by DeWitt S. Williams ‧ RELEASE DATE: Sept. 21, 2021
An engrossing and inspiring account of three remarkable women.
Awards & Accolades
A nonfiction book focuses on three high-achieving African American women.
In 1921, three students became the first African American women to earn doctorates in the United States, each from an elite university traditionally reserved for Whites. Georgiana R. Simpson earned her degree in German studies from the University of Chicago; Sadie T. Mossell Alexander, in economics from the University of Pennsylvania; and Eva B. Dykes, in English literature from Radcliffe. All three were the descendants of enslaved people—Simpson was the first in her family born free. All three attended the “legendary” M Street High School in Washington, D.C., the first strictly academic high school for African American students, considered among the best of its kind. And each had to contend with a litany of discriminatory hurdles, including racism, segregation, Jim Crow laws, and the loneliness of social isolation, obstacles movingly depicted by Williams: “Black women in America have always faced the double obstacles of gender and race. That so many have succeeded in so many varied fields to achieve their dreams and realize their aspirations is a testament to their strength.” The author combines rigorous historical scholarship with keen storytelling—he brings to vivid life the struggles of these three students to overcome the “double jeopardy” of being both African American and women. What the author says of Dykes when she attended Radcliffe could be extended to Simpson and Mossell Alexander as well—she “assailed the White academic world.” Williams writes in an accessible, lucid style that radiates enthusiasm for the subject—the author studied with Dykes while she served as an English professor at Oakwood College. Moreover, Williams paints an intriguing tableau of the courage and perseverance required to challenge conventional prohibitions, to be “pioneers” and “trailblazers.” This is a captivating study, as dramatic as it is well researched.An engrossing and inspiring account of three remarkable women.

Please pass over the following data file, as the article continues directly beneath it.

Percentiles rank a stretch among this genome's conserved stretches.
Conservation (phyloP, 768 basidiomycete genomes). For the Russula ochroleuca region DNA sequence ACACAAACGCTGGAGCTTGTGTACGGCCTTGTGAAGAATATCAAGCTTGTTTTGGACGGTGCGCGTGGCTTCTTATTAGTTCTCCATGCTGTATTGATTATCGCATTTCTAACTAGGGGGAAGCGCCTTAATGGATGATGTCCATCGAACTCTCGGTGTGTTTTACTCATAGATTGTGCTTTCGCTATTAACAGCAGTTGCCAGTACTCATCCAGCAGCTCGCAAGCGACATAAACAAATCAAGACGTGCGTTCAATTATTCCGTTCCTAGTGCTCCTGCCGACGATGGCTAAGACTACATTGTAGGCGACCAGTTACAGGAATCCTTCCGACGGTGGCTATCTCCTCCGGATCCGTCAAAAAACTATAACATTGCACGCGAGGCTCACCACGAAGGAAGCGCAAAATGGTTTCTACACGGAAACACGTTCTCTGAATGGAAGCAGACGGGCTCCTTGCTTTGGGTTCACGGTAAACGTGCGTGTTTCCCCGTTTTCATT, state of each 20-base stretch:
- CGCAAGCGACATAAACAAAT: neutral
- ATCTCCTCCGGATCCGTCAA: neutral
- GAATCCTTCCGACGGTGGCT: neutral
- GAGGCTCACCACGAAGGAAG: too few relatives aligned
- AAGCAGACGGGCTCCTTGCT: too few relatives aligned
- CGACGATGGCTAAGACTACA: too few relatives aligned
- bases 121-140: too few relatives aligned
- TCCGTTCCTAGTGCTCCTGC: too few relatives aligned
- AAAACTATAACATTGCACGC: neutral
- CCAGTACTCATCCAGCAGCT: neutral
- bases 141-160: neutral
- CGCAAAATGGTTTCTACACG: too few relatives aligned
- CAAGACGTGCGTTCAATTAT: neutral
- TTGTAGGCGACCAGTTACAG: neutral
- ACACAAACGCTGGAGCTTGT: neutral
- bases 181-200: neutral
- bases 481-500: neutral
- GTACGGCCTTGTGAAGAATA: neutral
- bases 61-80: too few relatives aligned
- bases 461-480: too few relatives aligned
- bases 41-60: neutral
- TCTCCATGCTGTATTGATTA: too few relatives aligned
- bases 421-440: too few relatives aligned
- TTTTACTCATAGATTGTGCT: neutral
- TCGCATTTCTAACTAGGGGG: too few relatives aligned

Pub Date: Sept. 21, 2021
Page Count: 240
Review Posted Online: Nov. 1, 2022
Review Program: Kirkus Indie
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by Britney Spears ‧ RELEASE DATE: Oct. 24, 2023
Spears’ vulnerability shines through as she describes her painful journey from vulnerable girl to empowered woman.
A heartfelt memoir from the pop superstar.